The connection between yoga and service is a natural one, built into the very fabric of yogic philosophy and tradition. "Seva" or karma yoga—the yoga of selfless service, or the art of giving without expecting anything in return—is a path of yoga that runs parallel to asana, the physical practice of yoga poses. Karma yoga can encompass any act of selflessness or volunteerism, from Mother Theresa-like work to simply putting another person's needs ahead of one's own. Physical yoga doesn't have to be part of the offering—but it's often a perfect fit. "The inspiration to serve usually comes from a very personal place in the life of a yoga practitioner or teacher," says Cohen Harper. "Once people experience the transformation in their own lives that a regular yoga practice inevitably brings, it's impossible not to see the connection between yoga, mindfulness, and an improved quality of life for other people." On the flip side, many experts who work daily with underserved populations—social workers, teachers, therapists, health-care workers—are finding in yoga a powerful modality to add to their repertoire. "They're struggling to find tools that work," says Cohen Harper, "and they're often really startled by yoga's effectiveness. Naturally, they want to learn more."

click to enlarge wl_karma-yoga_firstpublicclassinstructions.jpg

From Inspiration to Action
For Leigh, the Rwanda sojourns seem like an act of fate: Ever since a friend visited the area on vacation in 2010 and told her about the Ubushobozi Project and the young women who spend their days sewing bags and weaving baskets, she knew that one day yoga would take her there. A Westerner from the Dian Fossey Foundation had already taught some yoga to the project's workers, and they ate it up. "Then the money ran out and the yoga stopped," says Leigh. "So I decided to go. But I didn't want to just teach them. I wanted to train them so they could stop waiting for tourists to come and teach them yoga." After a short fundraising campaign, she set off for the first 10-day training in February 2012, not knowing what to expect. Not only did she find the trainees super-fit (they walk two hours each way to work every day), but their enthusiasm bubbled over. "There is so little support there that any support is noticeable," says Leigh. "It's a country with PTSD. Everybody is connected to the genocide of the 1990s in some way, so there aren't many people over 40." At 44, Leigh finds herself considered a "muchechu," an old lady. Yet despite the memorials at every street corner, she discovers in Rwanda an indomitable spirit. "In general it's a really welcoming, loving, friendly culture," says Leigh. "The project is a happy place, despite the odds. It's a success story."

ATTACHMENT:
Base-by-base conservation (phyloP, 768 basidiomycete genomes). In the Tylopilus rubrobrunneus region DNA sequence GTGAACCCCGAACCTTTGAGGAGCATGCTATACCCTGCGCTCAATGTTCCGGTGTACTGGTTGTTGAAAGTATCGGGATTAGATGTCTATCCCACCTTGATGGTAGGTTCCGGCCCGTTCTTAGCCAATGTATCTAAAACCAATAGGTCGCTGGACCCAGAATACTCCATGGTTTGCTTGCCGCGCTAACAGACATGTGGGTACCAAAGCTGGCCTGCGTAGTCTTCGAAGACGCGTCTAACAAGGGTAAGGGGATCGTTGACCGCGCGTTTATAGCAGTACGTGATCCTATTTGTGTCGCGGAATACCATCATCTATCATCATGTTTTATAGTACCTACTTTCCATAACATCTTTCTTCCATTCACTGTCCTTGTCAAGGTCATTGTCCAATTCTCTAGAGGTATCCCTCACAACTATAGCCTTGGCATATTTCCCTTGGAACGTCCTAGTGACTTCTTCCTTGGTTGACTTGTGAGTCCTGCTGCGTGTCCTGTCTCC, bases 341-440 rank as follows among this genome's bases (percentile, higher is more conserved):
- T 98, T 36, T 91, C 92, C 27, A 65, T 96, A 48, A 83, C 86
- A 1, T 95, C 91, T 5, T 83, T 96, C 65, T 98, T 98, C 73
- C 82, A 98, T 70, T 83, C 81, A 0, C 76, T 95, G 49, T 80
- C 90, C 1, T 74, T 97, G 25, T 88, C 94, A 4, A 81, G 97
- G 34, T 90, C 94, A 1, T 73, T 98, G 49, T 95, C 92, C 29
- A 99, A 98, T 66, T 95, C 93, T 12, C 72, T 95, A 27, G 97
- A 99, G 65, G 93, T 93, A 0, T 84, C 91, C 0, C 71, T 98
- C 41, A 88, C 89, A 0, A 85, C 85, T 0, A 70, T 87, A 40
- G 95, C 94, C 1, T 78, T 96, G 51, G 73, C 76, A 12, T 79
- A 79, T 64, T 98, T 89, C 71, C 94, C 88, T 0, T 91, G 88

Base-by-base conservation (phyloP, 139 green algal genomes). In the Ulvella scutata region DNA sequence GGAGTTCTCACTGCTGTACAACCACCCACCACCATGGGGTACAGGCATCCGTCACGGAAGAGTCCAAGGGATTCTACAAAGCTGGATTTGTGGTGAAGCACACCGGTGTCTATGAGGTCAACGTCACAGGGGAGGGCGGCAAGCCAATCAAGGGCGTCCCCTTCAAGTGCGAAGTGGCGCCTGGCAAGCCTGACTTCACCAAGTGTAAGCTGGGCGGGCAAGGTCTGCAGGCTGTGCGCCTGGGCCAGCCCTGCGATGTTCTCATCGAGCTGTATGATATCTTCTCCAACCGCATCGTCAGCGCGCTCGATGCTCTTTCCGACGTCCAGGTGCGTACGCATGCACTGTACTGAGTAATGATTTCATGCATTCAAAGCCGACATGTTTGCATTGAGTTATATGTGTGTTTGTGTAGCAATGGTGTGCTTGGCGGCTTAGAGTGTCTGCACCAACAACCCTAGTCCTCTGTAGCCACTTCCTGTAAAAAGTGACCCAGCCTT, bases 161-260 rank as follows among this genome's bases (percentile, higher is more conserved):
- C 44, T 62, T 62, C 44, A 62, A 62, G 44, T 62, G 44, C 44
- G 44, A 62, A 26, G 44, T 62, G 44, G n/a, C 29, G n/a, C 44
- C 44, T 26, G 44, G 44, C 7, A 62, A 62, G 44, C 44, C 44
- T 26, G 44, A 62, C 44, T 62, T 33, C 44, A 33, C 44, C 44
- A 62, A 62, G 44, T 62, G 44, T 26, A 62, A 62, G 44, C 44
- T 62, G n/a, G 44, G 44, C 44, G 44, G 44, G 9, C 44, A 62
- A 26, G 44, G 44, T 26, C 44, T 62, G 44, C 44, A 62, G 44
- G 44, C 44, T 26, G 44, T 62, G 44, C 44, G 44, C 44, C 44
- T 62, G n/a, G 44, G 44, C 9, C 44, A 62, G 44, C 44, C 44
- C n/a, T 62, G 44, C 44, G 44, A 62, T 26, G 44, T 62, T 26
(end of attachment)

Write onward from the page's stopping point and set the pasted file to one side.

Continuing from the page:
• Modern yogis are reaching out to uplift the lives of others.